Not all Web 2.0 applications are advances. Twitter encourages self-absorption and rude behavior in business settings. Pro or con?

Pro: Stop Tweeting and Start Listening

It was on a gorgeous summer day that I vowed I would never Twitter.

I was speaking at a Seattle conference of tech-savvy professionals, feeling rather old fashioned as I tried to network (i.e., talk to people in person) before the opening session. The guy on my right was zoomed in on his iPhone (APPL). “What are you doing?” I asked.

“Twittering the conference,” the man said. He didn’t look up—just kept tapping. The woman next to me had her laptop browser open to Twitter, too. I was surrounded. That’s when I made my vow.

A recent Web 2.0 fad, Twitter is an instant messaging stream, or microblog, that allows you to publicly broadcast short-short messages to your “followers.” But I think it’s bad for business.

Twitter is the ultimate in self-centeredness. To imagine that anyone would want a running commentary of every moment of your life puts you—as a businessperson—at the center of your world when in fact that’s where your customer should be. It feeds the isolated narcissist who wants “followers,” rather than live contact with actual customers.

If I am tweeting about my lunch with you while we’re having lunch, then we’re not having lunch together. If you’re tweeting while we talk, we’re not talking. And if your customers are tweeting, they can’t be buying from you.

In this world of pseudo-personalized and artificial everything, real contact is better for business. Pick up the phone, people. Go visit a client. Go to an event. And don’t be afraid to talk to the people you meet there.

Con: Twitter Facilitates Business

At first, I thought Twitter was ridiculous. Who could possibly want to know what I was doing? And why would I want to know what they were doing?

Instead, a year and a half later, Twitter has become an important part of my daily information flow. How?

First, as you gain followers, Twitter can serve as an incredible knowledge network. I’ve found software for my new Mac, good deals on hosting services, recommendations for office chairs, and answers to a zillion other questions I’ve tweeted.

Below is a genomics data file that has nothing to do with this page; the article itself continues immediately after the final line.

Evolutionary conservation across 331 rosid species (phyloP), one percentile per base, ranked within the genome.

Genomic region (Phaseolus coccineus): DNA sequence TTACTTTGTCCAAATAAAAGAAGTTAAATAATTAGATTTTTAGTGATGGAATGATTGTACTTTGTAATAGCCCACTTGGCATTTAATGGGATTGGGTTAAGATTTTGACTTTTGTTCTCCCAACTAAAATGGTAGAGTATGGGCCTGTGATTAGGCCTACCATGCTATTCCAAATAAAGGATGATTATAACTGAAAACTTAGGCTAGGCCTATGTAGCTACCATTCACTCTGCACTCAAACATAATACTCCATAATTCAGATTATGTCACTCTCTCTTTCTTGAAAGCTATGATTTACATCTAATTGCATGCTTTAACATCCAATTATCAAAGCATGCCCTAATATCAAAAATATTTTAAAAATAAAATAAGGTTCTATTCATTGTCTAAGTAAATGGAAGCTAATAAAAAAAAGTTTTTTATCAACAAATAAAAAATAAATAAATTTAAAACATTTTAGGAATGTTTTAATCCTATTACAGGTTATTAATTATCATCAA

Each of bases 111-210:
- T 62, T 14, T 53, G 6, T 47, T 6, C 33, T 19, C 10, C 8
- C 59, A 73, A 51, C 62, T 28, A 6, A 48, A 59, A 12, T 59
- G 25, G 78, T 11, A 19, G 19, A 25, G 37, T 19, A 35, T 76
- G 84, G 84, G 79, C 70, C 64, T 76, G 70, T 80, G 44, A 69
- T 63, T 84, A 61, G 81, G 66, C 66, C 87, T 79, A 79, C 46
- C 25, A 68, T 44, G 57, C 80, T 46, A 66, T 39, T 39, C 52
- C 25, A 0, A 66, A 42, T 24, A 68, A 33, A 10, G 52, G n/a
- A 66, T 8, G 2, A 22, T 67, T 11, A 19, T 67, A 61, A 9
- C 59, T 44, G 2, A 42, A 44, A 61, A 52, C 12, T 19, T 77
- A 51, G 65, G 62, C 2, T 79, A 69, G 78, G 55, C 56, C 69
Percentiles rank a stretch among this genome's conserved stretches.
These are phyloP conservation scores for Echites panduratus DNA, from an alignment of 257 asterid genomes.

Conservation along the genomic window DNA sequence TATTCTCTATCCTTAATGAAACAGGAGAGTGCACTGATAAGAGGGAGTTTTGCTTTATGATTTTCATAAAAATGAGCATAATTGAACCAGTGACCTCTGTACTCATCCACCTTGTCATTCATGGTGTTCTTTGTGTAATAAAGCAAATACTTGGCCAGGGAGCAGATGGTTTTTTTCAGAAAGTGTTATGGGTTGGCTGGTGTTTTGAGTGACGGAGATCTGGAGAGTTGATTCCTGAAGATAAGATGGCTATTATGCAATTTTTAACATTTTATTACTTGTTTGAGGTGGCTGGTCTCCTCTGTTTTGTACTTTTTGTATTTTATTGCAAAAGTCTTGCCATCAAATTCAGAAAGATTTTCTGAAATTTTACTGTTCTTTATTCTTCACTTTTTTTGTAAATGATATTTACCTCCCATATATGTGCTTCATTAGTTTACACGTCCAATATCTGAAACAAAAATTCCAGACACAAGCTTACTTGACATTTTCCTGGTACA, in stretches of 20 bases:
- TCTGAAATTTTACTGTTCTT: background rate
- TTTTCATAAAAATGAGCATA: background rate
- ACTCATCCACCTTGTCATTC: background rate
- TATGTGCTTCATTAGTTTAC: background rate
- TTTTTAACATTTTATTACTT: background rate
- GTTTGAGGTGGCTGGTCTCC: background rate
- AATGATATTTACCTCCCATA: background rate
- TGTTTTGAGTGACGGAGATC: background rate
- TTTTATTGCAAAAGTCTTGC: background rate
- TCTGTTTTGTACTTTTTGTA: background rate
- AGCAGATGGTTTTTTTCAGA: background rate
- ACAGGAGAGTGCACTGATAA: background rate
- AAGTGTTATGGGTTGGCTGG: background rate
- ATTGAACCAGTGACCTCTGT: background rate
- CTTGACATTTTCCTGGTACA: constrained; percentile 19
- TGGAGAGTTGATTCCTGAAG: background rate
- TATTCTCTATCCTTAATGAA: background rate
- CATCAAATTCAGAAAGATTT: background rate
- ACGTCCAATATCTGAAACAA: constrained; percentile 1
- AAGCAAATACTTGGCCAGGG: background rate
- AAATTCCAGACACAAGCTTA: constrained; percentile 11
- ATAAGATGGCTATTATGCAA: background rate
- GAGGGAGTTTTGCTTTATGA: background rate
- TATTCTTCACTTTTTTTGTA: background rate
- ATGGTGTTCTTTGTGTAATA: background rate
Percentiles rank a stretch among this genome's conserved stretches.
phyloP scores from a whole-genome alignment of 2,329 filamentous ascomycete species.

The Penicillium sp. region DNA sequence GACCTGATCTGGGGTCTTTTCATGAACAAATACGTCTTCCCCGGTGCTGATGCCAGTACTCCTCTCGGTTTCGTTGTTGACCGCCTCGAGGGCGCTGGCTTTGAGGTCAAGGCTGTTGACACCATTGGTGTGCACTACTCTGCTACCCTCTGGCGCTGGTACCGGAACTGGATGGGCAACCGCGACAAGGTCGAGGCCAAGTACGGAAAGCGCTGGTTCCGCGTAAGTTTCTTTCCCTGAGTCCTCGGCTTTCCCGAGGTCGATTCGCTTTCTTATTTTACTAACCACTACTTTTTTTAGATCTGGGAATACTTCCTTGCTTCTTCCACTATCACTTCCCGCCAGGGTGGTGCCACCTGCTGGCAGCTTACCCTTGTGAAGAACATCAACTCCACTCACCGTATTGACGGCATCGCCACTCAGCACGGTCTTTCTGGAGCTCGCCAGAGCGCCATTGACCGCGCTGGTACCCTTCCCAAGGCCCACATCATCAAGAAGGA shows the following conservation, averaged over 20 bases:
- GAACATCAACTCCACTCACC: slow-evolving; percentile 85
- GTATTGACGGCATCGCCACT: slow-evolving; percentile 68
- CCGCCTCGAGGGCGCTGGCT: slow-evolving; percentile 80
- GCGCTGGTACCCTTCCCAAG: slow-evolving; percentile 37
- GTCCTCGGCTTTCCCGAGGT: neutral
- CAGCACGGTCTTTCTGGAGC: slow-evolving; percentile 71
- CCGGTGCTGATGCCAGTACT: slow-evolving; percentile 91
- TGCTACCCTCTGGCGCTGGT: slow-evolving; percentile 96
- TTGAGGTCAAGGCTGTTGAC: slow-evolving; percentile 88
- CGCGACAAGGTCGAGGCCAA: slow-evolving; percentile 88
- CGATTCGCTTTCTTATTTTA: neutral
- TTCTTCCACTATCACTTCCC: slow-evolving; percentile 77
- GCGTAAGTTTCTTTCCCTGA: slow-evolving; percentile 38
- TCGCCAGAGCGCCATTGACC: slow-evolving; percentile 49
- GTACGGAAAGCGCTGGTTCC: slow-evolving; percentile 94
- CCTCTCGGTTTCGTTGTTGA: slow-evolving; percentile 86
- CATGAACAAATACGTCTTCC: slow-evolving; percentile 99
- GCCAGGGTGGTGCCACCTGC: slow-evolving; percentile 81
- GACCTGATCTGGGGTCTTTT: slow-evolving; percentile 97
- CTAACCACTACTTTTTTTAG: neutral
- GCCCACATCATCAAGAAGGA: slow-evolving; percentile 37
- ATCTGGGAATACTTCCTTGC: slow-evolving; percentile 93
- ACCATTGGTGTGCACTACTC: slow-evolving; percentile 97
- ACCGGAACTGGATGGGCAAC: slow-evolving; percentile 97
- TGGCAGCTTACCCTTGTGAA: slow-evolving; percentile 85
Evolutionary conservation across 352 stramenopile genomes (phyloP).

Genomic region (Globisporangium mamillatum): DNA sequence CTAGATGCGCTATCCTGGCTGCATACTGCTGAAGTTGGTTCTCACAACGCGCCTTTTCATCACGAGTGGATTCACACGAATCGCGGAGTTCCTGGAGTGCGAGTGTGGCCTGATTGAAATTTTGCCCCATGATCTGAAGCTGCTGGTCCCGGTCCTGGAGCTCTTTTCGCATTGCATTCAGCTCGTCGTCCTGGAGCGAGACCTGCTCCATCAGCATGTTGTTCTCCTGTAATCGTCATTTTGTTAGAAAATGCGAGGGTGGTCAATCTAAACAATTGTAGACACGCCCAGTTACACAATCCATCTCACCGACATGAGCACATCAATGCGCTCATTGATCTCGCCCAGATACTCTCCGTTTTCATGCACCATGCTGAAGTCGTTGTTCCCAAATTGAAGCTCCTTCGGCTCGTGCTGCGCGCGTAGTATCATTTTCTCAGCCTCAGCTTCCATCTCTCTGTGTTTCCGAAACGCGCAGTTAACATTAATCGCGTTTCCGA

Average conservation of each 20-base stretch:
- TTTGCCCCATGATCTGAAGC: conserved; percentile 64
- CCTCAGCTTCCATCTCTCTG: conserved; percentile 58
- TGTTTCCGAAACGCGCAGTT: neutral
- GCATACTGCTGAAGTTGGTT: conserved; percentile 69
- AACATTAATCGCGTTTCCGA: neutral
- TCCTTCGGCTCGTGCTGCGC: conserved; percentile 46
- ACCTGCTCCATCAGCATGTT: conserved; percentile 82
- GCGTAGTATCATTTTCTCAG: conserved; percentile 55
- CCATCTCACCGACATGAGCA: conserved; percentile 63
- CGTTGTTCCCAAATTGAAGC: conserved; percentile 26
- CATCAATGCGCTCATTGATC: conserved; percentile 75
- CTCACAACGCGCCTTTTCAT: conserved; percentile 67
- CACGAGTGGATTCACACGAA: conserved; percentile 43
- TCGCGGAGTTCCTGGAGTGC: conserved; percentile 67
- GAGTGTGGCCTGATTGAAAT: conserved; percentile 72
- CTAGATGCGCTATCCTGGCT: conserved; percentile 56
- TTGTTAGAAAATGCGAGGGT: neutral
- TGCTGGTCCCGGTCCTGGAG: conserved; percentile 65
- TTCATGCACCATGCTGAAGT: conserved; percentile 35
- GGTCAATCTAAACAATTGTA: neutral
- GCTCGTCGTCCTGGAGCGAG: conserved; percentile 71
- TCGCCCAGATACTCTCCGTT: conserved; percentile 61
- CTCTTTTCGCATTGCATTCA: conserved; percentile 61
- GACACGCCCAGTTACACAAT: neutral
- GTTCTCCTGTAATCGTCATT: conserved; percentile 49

Second, by allowing me to follow leaders in their field who Twitter, the microblog suggests where I should focus my attention. New Web services, products, tools, research—I’ve found all via others who “tweet” about their work. Following media outlets as well can alert you to breaking news. I find myself reading my Twitter stream far more than RSS feeds.

Third, Twitter has connected me to people, face to face. If I go to a conference, a quick Twitter search can reveal who else is there. I’ve met fascinating people—and yes, generated business deals as a result.

Fourth, Twitter has deepened my connections with people I know. I’ve learned about new aspects of their lives. And for home office workers, Twitter can turn into a virtual water cooler that eases the isolation.

Corporations like Comcast (CMCSA) and Southwest Airlines (LUV) use Twitter as a customer service tool (BusinessWeek, 09/08/08). Political campaigns employ it to keep supporters informed. Heck, the Los Angeles Fire Department is even tweeting out fire alarms (useful if you live there).

So is Twitter a nuisance? Like any tool, it all depends upon how you use it. For me, the answer is: No way. Twitter and other microblogging services are here to stay.

Resource: BusinessWeek